ShareThis Page
Nation, World Sports

Air Force mascot falcon improving after injury at West Point

| Sunday, Nov. 4, 2018, 3:39 p.m.
In this Sept. 28, 1996, photo Air Force Academy falconer Josh Johnson stands with falcon Aurora, the academy’s official mascot, at the end of a game against Rice at Air Force Academy, Colo. The falcon, which was injured during a prank before the annual rivalry football game against Army, is recovering back in Colorado, but her long-term prognosis is unclear. (The Gazette via AP)
In this Sept. 28, 1996, photo Air Force Academy falconer Josh Johnson stands with falcon Aurora, the academy’s official mascot, at the end of a game against Rice at Air Force Academy, Colo. The falcon, which was injured during a prank before the annual rivalry football game against Army, is recovering back in Colorado, but her long-term prognosis is unclear. (The Gazette via AP)

AIR FORCE ACADEMY, Colo. — An Air Force falcon injured at West Point during a prank before Saturday’s annual rivalry game between the two service academies is back home and showing signs of improvement.

Air Force Academy spokesperson Lt. Col. Tracy A. Bunko says 22-year-old Aurora “was able to fly around in her pen” on Sunday.

Bunko calls the development “an extremely good sign” and says the academy is “grateful for the outpouring of support and optimistic for Aurora’s recovery.”

Bunko says the falcon will continue to be evaluated and antibiotics will be given to prevent infection.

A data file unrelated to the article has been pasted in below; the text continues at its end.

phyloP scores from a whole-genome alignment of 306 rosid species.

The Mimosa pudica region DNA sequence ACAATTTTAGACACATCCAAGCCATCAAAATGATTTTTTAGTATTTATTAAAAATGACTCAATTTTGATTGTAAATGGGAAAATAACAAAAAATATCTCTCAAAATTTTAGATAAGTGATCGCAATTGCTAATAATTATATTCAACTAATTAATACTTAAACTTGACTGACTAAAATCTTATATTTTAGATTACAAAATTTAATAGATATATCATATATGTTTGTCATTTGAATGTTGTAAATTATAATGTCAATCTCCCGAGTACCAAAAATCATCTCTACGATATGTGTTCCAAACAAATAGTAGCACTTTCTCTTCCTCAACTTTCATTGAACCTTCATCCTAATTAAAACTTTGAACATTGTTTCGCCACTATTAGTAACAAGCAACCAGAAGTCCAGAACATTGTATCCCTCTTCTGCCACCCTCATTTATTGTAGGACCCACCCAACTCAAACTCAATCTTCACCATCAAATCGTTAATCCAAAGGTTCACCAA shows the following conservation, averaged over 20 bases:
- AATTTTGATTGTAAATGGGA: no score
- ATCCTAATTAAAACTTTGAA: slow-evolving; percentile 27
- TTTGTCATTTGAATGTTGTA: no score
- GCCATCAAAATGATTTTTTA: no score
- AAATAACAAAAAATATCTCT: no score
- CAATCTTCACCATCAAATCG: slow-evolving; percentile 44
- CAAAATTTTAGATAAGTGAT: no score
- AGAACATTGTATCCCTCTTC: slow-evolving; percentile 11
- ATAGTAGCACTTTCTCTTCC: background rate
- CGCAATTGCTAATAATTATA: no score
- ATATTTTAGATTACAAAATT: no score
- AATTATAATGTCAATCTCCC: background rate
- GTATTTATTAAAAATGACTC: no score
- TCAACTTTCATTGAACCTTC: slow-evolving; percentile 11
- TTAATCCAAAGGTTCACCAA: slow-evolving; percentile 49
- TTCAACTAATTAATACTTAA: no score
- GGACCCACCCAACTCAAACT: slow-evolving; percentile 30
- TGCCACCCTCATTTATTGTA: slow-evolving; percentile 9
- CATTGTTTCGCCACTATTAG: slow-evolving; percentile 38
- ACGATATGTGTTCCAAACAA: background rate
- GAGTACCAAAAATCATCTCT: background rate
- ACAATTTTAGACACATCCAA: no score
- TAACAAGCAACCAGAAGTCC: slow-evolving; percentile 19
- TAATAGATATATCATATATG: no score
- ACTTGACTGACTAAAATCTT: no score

Army officials at West Point apologized Sunday for the injuries to the falcon and promised a full investigation.

TribLIVE commenting policy

You are solely responsible for your comments and by using TribLive.com you agree to our Terms of Service.

We moderate comments. Our goal is to provide substantive commentary for a general readership. By screening submissions, we provide a space where readers can share intelligent and informed commentary that enhances the quality of our news and information.

While most comments will be posted if they are on-topic and not abusive, moderating decisions are subjective. We will make them as carefully and consistently as we can. Because of the volume of reader comments, we cannot review individual moderation decisions with readers.

We value thoughtful comments representing a range of views that make their point quickly and politely. We make an effort to protect discussions from repeated comments either by the same reader or different readers

We follow the same standards for taste as the daily newspaper. A few things we won't tolerate: personal attacks, obscenity, vulgarity, profanity (including expletives and letters followed by dashes), commercial promotion, impersonations, incoherence, proselytizing and SHOUTING. Don't include URLs to Web sites.

We do not edit comments. They are either approved or deleted. We reserve the right to edit a comment that is quoted or excerpted in an article. In this case, we may fix spelling and punctuation.

We welcome strong opinions and criticism of our work, but we don't want comments to become bogged down with discussions of our policies and we will moderate accordingly.

We appreciate it when readers and people quoted in articles or blog posts point out errors of fact or emphasis and will investigate all assertions. But these suggestions should be sent via e-mail. To avoid distracting other readers, we won't publish comments that suggest a correction. Instead, corrections will be made in a blog post or in an article.

click me